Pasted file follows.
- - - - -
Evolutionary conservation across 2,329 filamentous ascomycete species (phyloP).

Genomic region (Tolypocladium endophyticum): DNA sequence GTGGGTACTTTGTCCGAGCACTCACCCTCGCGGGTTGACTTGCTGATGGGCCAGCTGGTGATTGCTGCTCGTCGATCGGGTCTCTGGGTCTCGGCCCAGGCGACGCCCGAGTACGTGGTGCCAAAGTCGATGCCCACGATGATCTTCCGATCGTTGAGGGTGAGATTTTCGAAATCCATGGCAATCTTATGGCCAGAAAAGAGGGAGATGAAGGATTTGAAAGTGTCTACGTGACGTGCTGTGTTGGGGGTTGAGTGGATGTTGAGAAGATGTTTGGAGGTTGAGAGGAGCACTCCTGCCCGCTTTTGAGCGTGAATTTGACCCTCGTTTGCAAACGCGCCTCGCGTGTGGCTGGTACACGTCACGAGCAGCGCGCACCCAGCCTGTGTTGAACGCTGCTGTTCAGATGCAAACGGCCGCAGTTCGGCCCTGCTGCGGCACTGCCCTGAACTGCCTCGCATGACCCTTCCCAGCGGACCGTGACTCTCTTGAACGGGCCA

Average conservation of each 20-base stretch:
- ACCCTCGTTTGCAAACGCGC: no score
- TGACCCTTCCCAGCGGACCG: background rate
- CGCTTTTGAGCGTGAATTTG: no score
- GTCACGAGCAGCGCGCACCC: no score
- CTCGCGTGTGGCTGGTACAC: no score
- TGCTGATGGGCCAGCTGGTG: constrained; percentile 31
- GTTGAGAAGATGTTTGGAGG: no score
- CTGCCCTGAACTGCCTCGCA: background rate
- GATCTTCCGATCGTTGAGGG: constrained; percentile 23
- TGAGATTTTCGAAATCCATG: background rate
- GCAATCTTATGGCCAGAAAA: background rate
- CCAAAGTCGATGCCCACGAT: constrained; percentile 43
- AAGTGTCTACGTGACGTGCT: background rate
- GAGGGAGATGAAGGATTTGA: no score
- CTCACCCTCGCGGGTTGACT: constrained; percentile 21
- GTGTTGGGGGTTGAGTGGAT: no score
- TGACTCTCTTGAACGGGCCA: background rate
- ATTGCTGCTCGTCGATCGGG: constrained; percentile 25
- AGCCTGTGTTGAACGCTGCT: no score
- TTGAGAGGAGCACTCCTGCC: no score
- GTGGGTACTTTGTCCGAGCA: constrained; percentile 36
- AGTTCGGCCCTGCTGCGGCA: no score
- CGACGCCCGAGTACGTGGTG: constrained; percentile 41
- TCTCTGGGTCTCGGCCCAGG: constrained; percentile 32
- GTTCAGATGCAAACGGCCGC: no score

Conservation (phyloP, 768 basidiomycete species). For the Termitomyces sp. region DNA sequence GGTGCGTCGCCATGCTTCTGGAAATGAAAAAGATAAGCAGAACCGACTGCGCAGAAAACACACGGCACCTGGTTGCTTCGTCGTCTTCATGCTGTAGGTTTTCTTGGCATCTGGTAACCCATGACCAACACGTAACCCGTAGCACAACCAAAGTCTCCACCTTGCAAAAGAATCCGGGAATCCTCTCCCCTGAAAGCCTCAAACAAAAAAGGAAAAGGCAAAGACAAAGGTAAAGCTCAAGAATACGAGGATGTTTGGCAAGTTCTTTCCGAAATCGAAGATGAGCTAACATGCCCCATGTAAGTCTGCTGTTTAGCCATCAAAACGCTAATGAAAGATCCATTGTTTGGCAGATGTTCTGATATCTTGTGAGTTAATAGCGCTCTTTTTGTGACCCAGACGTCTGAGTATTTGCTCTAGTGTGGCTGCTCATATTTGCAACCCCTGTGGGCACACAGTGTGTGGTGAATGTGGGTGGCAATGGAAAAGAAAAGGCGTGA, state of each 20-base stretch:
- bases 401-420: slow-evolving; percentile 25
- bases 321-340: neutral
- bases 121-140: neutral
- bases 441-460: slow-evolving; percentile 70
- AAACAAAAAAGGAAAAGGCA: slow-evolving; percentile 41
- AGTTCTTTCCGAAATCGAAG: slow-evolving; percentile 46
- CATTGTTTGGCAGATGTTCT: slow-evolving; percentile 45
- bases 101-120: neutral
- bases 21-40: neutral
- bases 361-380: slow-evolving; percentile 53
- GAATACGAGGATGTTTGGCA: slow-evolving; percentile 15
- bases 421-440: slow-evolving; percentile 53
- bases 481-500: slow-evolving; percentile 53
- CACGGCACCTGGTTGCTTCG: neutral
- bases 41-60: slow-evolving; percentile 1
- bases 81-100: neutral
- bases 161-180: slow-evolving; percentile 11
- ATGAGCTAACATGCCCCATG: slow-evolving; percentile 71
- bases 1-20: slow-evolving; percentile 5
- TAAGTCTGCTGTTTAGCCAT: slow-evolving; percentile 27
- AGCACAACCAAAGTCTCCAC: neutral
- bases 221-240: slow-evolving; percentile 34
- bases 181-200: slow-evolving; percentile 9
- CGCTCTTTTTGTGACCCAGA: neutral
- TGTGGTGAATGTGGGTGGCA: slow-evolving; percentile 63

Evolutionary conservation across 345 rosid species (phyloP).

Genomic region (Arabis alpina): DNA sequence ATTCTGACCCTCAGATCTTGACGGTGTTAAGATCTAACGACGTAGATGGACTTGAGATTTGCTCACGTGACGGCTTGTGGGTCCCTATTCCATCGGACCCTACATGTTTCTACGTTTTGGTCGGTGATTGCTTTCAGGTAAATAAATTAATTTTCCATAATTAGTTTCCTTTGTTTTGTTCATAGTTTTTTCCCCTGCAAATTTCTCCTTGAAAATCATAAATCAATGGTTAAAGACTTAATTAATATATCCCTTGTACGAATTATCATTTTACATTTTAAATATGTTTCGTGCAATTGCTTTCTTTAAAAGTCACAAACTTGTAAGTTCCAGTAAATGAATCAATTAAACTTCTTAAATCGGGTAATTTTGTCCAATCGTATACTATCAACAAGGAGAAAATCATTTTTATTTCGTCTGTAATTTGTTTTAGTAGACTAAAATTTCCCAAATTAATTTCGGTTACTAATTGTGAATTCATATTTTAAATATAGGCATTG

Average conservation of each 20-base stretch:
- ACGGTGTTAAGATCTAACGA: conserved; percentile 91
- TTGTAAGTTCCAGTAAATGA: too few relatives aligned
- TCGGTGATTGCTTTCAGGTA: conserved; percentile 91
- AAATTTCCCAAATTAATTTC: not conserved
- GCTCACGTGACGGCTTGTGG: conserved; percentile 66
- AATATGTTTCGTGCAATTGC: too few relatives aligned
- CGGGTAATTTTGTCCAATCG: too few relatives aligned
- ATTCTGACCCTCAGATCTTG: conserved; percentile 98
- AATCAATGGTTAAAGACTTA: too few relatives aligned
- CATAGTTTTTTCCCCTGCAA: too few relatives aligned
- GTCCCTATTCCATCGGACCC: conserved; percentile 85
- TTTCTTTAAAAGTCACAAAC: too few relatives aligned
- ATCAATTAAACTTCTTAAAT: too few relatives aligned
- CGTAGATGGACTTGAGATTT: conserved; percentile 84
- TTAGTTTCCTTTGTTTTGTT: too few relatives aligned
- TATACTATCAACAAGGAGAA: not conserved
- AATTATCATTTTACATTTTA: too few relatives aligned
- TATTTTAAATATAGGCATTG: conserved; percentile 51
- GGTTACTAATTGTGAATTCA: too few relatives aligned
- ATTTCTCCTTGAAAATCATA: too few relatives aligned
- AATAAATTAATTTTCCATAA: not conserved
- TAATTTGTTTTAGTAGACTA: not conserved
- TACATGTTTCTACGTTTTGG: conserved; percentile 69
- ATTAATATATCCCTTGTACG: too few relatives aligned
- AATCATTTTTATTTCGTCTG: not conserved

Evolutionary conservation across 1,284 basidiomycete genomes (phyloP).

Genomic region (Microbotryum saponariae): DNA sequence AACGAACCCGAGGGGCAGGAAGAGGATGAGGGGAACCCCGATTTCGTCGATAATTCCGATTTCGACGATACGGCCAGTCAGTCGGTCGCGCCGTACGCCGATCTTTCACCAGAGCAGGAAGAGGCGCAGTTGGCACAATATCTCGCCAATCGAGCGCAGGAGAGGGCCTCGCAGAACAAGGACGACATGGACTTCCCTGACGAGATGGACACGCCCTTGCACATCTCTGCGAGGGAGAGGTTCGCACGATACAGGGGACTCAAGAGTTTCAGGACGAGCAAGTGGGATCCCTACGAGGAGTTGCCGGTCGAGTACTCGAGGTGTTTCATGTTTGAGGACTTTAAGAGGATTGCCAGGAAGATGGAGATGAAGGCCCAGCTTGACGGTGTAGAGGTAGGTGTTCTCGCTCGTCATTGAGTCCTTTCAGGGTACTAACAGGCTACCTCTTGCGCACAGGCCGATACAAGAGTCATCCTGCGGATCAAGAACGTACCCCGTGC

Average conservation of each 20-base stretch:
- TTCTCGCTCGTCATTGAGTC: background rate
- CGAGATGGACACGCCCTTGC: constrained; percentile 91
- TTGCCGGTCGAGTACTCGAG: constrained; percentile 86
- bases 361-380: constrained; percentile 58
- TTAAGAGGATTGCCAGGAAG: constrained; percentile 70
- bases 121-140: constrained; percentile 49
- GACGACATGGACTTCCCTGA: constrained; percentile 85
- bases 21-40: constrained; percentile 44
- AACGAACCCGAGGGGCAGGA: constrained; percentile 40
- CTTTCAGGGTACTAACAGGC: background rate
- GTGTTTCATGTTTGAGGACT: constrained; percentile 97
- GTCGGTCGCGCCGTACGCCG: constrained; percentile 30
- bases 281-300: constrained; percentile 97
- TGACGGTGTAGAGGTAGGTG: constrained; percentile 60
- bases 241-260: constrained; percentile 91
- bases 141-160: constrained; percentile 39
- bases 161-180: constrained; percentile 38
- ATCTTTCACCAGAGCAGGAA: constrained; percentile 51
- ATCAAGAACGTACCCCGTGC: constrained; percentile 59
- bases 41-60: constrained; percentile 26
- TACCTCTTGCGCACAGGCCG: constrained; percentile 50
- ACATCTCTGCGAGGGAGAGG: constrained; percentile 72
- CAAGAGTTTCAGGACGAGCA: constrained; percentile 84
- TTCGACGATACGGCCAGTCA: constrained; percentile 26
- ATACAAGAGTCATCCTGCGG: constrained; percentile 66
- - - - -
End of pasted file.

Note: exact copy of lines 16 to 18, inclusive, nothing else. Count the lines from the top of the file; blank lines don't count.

- AAGTGTCTACGTGACGTGCT: background rate
- GAGGGAGATGAAGGATTTGA: no score
- CTCACCCTCGCGGGTTGACT: constrained; percentile 21